Oil for Food Indictments


Oil for Food Investigation

FBI Announces Indictments in Oil for Food Scandal

The Justice Department and FBI today announced the indictment of Texas oil tycoon David Chalmers and a South Korean who investigators tell ABC News is the key to learning more about how former U.N. Secretary General Boutros Boutros-Ghali and other U.N. officials may have illegally manipulated the Oil for Food Program.The South Korean, Tongsun Park, is alleged to have received Iraqi money from the only other American so far indicted in the Oil for Food program — Samir Vincent — with the intention of paying off U.N. officials to better the program. The U.N. officials remain unnamed. Park was the focus of a federal investigation for months, ABC News has learned, though he is not presently in custody. Today, U.S. Attorney David Kelley said he believed Park was in his native South Korea. Investigators tells ABC News they do not know where Park is, and that to catch him he would have to return to the U.S. or be extradited by the country in which he currently lives. David Chalmers ran Bayoil, one of the largest oil companies of its kind in the world. He is seen as one of, if not the most, significant oil trader in the Oil for Food scandal. He is alleged to have paid "millions" in illegal kickbacks to the Saddam Hussein regime and to have tried to artificially decrease oil prices in order to increase his profits. (ABCNEWS)

U.S. Prosecutor: 3 Indicted In U.N. Oil-For-Food Scandal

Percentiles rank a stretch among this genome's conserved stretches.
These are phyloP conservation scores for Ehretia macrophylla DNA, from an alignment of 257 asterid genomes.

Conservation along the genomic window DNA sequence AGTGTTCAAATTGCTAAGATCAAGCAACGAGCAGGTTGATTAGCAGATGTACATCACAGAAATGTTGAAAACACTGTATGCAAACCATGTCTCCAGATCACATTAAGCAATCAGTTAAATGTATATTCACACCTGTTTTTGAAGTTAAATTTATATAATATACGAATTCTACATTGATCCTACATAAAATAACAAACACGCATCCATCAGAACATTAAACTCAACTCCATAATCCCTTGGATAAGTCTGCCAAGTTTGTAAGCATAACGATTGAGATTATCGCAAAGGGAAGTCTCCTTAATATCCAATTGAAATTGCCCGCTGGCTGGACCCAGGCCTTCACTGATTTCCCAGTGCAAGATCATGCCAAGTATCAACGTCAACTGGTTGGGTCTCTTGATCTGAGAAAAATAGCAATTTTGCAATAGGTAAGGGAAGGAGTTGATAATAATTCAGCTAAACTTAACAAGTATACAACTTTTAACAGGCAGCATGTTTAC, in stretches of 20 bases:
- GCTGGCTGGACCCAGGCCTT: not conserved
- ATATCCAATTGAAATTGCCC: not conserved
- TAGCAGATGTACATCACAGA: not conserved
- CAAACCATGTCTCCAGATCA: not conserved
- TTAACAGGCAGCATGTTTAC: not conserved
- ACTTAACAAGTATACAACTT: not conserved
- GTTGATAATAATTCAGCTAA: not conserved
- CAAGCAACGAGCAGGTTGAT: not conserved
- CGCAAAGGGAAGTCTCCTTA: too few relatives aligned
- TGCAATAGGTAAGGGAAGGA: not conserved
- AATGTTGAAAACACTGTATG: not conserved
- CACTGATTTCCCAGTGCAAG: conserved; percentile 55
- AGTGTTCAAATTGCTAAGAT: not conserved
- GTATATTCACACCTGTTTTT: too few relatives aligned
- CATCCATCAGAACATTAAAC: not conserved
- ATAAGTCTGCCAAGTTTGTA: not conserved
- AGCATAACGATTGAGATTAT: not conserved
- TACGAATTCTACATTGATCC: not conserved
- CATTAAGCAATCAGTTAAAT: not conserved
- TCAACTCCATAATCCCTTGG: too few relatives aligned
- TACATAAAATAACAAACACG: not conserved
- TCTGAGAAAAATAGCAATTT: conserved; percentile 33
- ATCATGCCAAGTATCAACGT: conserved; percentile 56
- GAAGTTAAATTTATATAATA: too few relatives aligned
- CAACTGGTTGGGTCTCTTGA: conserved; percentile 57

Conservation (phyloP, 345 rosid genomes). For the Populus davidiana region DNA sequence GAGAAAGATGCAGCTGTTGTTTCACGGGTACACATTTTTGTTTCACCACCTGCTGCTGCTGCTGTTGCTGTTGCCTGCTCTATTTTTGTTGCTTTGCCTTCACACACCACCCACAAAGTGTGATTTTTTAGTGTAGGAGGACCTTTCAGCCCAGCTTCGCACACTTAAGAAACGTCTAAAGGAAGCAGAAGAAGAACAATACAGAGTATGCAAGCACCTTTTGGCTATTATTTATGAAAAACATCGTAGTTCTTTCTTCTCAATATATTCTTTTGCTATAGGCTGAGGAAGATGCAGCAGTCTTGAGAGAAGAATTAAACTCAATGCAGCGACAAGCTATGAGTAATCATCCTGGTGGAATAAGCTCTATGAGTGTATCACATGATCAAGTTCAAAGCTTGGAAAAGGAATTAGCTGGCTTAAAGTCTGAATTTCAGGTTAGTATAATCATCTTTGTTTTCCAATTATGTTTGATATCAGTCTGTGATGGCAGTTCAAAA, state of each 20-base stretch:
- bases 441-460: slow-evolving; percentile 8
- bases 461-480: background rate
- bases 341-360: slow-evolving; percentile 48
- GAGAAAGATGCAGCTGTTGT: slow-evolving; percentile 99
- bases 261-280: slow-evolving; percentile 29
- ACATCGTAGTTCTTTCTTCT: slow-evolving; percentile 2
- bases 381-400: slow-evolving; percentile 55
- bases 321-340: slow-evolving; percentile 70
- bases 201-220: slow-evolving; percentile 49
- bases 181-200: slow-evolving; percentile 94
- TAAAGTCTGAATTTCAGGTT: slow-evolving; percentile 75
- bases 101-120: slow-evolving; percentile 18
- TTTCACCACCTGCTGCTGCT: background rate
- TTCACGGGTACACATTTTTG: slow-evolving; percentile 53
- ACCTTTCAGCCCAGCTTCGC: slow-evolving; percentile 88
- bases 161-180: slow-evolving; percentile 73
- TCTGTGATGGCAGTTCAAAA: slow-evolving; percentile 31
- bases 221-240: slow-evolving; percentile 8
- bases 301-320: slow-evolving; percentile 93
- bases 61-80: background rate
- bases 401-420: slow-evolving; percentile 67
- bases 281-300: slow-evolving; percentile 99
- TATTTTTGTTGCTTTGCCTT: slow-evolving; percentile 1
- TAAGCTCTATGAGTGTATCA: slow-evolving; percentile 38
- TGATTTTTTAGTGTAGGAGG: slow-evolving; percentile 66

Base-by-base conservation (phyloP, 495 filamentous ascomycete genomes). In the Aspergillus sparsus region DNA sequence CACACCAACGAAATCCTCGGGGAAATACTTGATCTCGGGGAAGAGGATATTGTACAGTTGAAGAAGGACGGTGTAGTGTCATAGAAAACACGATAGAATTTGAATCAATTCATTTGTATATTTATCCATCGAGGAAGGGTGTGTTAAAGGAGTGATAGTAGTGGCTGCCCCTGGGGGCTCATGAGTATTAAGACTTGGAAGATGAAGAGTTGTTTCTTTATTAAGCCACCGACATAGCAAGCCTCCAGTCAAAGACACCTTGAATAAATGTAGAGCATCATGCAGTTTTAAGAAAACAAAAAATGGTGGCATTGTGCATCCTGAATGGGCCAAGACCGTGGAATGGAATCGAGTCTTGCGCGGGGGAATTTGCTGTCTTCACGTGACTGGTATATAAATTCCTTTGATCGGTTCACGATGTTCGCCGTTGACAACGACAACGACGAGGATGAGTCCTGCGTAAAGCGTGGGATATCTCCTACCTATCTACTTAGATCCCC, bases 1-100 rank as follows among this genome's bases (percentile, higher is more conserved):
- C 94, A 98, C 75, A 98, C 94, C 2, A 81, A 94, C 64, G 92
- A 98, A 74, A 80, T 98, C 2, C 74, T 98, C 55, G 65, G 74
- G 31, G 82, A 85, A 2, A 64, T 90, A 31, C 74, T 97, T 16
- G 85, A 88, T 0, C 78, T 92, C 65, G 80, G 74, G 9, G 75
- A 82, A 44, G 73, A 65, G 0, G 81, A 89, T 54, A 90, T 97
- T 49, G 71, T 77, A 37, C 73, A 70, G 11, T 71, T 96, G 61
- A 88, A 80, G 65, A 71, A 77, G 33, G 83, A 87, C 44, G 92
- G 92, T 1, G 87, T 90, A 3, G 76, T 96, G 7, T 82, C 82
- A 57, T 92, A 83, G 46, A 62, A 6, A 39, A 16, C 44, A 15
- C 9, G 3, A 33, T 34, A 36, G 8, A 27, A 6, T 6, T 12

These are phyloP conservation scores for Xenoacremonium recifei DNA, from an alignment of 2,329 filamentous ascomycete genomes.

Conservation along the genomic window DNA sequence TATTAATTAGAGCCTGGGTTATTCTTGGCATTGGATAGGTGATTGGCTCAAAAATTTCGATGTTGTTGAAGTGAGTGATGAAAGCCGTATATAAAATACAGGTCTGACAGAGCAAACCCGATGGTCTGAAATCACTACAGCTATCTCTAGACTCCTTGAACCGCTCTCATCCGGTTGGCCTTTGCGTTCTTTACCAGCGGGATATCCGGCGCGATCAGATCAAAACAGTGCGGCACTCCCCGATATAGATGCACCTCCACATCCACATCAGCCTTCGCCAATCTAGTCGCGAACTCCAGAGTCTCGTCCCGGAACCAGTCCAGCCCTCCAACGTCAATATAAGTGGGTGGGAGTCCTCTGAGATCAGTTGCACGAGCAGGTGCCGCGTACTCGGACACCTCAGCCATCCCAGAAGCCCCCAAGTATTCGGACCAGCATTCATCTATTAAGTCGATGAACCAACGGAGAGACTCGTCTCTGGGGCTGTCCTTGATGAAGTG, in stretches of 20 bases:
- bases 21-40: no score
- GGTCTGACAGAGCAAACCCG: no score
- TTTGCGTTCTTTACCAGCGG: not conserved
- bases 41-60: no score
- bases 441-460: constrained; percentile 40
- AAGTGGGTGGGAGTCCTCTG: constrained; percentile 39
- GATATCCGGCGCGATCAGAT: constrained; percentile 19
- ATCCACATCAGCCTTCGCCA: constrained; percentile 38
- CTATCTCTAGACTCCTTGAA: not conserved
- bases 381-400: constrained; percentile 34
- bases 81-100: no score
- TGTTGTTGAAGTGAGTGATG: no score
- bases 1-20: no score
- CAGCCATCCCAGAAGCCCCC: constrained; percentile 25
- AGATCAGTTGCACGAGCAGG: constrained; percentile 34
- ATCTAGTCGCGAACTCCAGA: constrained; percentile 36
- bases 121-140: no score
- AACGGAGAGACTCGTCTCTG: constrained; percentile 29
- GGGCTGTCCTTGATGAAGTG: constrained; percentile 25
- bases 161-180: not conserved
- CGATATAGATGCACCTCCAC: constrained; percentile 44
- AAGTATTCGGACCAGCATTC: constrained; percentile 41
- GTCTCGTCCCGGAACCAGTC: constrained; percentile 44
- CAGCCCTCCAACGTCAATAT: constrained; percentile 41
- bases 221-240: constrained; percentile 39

A Texas businessman, along with a Bulgarian and a British citizen, have been indicted for an alleged scheme to pay millions of dollars in secret kickbacks to Saddam Hussein's regime in Iraq as part of the United Nations' oil-for-food program, federal prosecutors said Thursday. (AP)



Just One of 9 Suspects Convicted in 2003 British Poison Plot Case

The man who was convicted was sentenced to 17 years in prison, but he had already been jailed for life for killing a police officer. (NY Times)


Rudolph Admits Bombing '96 Olympic Park, Clinics

The defiant ex-fugitive cites hatred of abortion, government sanctions. A U.S. plea agreement lets 'cold, callous' killer avoid death penalty. (LA Times)

Guantánamo Detainee's Suit Says Prison Guards Beat Him

A lawsuit filed in federal court on Wednesday says guards at the Guantánamo Bay detention center beat a detainee frequently, leaving him with visible scars and partial facial paralysis. (NY Times)

U.S. Designates Al Zarqawi Financer For Providing Support

The US Department of the Treasury today designated Bilal Mansur Al-Hiyari, a Jordanian, for "providing financial support" to the Zarqawi Network, an al Qaida-affiliated terrorist group active in Iraq. (Press Trust of India)


German Police Launch Terror Raids

German police have launched a series of raids across the country as part of investigations into Islamist terror networks, officials say. (BBC)


Scotland Yard Secretly Recorded Abu Hamza's Sermons

Sermons given by radical London-based cleric Abu Hamza al Masri were secretly recorded by Scotland Yard, sources close to the defense team told Asharq Al Awsat. In the 60 tapes, which were recorded between 1999 and 2004, Abu Hamza is heard calling for the killing of Jews. Abu Hamza is currently facing terrorism-related charges in the U.K. (Asharq Al Awsat)


Travellers Squeezed By Air Security

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